At this point in the book, we should have a basic understanding of what the MVC pattern provides, but there’s still some fascinating information about it worth noting.
The GoF (Gang of Four) The GoF do not refer to MVC as a design pattern, but rather consider it a set of classes to build a user interface. In their view, it’s actually a variation of three classical design patterns: the Observer, Strategy, and Composite patterns. Depending on how MVC has been implemented in a framework, it may also use the Factory and Template patterns. The GoF book mentions these patterns as useful extras when working with MVC.
As we have discussed, models represent application data, while views represent what the user is presented with on screen. As such, MVC relies on the Observer pattern for some of its core communication (something that, surprisingly, isn’t covered in many articles about the MVC pattern). When a model is changed, it notifies its observers (Views) that something has been updated—this is perhaps the most important relationship in MVC. The observer nature of this relationship is also what facilitates multiple views being attached to the same model.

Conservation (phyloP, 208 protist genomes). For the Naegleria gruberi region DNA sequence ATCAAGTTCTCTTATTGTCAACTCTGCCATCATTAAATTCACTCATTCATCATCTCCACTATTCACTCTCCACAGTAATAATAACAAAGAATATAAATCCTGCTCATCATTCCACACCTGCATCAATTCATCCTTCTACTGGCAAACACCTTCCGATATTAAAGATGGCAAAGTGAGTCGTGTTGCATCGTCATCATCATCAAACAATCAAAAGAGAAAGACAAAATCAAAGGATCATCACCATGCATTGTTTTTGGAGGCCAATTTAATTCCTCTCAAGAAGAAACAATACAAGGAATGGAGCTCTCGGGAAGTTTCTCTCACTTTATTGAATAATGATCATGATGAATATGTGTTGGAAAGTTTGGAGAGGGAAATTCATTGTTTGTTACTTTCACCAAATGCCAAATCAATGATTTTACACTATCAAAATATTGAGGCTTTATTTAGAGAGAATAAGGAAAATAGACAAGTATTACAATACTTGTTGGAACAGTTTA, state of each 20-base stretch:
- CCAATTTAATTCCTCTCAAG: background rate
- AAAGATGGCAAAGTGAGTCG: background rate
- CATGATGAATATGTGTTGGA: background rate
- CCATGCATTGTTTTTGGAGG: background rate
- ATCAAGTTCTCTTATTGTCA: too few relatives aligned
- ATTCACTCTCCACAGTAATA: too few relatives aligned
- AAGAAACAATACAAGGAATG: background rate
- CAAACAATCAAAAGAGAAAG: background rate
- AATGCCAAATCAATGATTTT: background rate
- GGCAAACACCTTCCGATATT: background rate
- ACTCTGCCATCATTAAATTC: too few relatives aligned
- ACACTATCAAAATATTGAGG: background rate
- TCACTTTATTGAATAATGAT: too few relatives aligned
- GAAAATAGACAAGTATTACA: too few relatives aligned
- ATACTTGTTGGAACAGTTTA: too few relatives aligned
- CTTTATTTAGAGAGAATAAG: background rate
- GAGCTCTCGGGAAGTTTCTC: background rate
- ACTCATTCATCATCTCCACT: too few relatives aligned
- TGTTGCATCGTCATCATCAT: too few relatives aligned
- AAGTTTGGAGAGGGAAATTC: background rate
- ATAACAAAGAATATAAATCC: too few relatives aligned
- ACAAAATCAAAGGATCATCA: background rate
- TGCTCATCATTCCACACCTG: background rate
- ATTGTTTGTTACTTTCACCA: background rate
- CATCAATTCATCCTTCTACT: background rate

For developers interested in knowing more about the decoupled nature of MVC (once again, depending on the implementation), one of the goals of the pattern is to help define one-to-many relationships between a topic and its observers. When a topic changes, its observers are updated. Views and controllers have a slightly different relationship. Controllers facilitate views to respond to different user input and are an example of the Strategy pattern.